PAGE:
“Seth was such a natural musician, and talented on so many instruments - he could always bring just the right "feel", and was always fresh and unique in his approach,” continues Asher when discussing Payton’s numerous musical gifts. “He was a crowd exciter too, and we were blessed to have him perform with THE PROCESS and DAB many times.”

“Seth was God’s man,” states Asher. “He fought his way back from his initial illness with such fortitude, we all believed he would beat the terrible odds and recover. When God healed him and he was performing and doing music again, he gave God the glory.  When his sickness returned with a vengeance, he never wavered in his faith or cursed God, he held firm.”

“I see so much of Seth in his 10-year old daughter Faith, and what a perfect name for her, she is a beautiful legacy for him.  Seth was a bright, shining, burning star. We will never have someone quite like him again, that is for certain.”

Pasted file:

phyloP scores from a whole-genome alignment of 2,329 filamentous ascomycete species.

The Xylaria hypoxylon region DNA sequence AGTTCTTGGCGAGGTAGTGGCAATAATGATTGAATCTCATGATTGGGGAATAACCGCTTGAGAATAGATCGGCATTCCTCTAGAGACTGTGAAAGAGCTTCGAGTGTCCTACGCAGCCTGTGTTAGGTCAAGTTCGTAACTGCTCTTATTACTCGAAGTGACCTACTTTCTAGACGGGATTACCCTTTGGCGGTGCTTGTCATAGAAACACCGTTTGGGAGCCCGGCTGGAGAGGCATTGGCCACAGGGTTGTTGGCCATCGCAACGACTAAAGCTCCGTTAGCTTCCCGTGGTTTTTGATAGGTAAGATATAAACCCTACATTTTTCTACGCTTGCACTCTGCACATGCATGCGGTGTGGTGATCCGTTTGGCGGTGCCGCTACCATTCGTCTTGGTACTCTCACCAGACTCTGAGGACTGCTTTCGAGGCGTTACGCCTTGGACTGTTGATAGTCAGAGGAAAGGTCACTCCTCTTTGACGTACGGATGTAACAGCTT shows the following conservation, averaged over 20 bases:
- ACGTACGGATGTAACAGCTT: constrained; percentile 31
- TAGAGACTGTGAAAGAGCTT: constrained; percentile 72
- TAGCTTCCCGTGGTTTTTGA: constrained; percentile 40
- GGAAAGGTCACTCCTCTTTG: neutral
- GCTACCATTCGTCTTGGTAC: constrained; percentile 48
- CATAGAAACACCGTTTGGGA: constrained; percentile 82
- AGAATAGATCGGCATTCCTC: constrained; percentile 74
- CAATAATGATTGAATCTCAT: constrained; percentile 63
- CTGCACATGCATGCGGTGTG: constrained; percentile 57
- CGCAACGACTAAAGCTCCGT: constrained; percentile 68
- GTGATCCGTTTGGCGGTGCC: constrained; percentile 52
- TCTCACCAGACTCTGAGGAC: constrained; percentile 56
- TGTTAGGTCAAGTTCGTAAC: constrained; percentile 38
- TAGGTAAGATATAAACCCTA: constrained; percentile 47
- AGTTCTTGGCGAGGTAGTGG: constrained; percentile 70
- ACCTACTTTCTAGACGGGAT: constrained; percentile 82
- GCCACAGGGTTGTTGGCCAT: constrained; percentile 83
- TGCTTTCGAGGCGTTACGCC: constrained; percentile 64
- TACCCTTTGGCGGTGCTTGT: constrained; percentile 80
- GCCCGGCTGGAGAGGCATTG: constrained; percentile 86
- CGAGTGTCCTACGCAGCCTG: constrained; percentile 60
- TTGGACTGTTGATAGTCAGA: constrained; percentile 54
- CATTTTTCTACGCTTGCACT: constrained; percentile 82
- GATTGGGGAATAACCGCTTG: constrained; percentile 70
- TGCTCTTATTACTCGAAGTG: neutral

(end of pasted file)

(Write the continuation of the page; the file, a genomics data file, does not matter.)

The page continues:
“I saw him about a week and a half before he passed and he was in terrible shape, but still had that wonderful smile when I saw him,” concludes Asher. “In the end he never lost that smile, filled with love, even when he was unable to speak and in terrible pain.  When I left we were both in tears.”

“With DAB he was finally playing bass in the Reggae project he had always wanted to do, and I know he was very frustrated having to step down, just as we were starting to take off with it. He gave me the courage to take a new road, and to start the new group. We had so many plans, and everything from here on out is from the momentum of them, and what he gave us.

“I will miss him terribly, and we will carry this music forward in his honor.”

The David Asher Band will be performing a special show in Seth’s honor at Scotty’s Sandbar on Friday, July 6th.